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Pro-Market AND Pro-Business – Econlib
Both economists and libertarians often emphatically state, “I’m not pro-business. I’m pro-market.” What does this slogan really mean?
econbasics  reluctantecon  social-entrepreneurship 
5 days ago by frederikmarain
Jaron Lanier on fighting Big Tech’s ‘manipulation engine’ | Financial Times
“I don’t see how any society can hope to survive unless there’s at least some degree of alignment between society’s interests and economic incentives.”
econbasics  social-entrepreneurship 
5 weeks ago by frederikmarain
homo economicus, homo oppressus | orgtheory.net
First, homo oppressus encourages people to see the world as a zero sum conflict. Marx is the classic example. There may be some short term economic growth, but ultimately social classes come into conflict. We also see versions of homo oppressus in feminist/masculinist theories, religious orthodoxy, and critical race theories. It is incredibly hard for someone committed to homo oppressus to understand that life is not zero sum and that many activities can enhance global well being yet still maintain inequality in various ways.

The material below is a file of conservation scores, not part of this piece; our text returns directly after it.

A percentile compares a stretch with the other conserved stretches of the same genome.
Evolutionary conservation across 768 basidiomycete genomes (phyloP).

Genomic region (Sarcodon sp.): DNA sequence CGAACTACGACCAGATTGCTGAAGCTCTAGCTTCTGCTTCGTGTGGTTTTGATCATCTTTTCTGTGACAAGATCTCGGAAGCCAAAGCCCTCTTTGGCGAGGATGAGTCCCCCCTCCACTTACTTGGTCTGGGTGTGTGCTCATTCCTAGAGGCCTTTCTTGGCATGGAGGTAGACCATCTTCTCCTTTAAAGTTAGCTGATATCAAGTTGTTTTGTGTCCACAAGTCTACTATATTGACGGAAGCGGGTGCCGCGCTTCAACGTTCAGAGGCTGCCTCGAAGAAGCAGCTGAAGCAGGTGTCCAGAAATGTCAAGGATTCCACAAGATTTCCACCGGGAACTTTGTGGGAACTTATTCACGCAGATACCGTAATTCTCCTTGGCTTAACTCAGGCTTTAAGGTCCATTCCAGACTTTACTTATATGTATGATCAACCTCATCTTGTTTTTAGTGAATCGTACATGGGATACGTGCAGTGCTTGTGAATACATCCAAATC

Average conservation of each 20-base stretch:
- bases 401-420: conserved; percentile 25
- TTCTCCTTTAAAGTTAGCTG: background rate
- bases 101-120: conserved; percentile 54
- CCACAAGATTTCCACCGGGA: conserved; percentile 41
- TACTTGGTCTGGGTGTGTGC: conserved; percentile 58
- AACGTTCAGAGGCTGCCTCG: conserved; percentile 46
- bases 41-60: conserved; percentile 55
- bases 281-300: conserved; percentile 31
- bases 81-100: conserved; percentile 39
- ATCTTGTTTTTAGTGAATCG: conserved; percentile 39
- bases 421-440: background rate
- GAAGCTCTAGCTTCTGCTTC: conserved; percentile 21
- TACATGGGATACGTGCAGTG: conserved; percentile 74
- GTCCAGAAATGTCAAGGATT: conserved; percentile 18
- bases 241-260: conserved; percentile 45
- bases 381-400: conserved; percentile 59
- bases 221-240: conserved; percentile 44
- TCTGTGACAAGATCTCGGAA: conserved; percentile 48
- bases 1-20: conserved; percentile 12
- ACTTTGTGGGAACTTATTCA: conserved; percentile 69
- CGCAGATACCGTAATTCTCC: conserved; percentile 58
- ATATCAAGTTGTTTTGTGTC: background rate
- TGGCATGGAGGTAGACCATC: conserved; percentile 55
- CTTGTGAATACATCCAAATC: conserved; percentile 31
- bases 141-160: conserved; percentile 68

econbasics  social-entrepreneurship 
5 weeks ago by frederikmarain
Private and public value | The Enlightened Economist
In an echo of the wider debate about economic institutions, she argues that the Anglo-Saxon structures have become extractive or exploitative, rather than value-creating. I was briefly excited by her use of the term ‘public value’, with the BBC as an example; but she does not reference the political science literature on public value or that the BBC actually implemented formal public value processes. The book instead links the term to Elinor Ostrom’s work on collective decisions (wonderful as it is).
social-entrepreneurship  econbasics 
may 2018 by frederikmarain
Against Equality and Priority MICHAEL HUEMER
I start from three premisses, roughly as follows: (1) that if possible world x is better
than world y for every individual who exists in either world, then x is better than y; (2) that if
x has a higher average utility, a higher total utility, and no more inequality than y, then x is
better than y; (3) that better than is transitive. From these premisses, it follows that equality
lacks intrinsic value, and that benefits given to the worse-off contribute no more to the
world’s value than equal-sized benefits given to the better-off.
social-entrepreneurship  inequality 
may 2018 by frederikmarain

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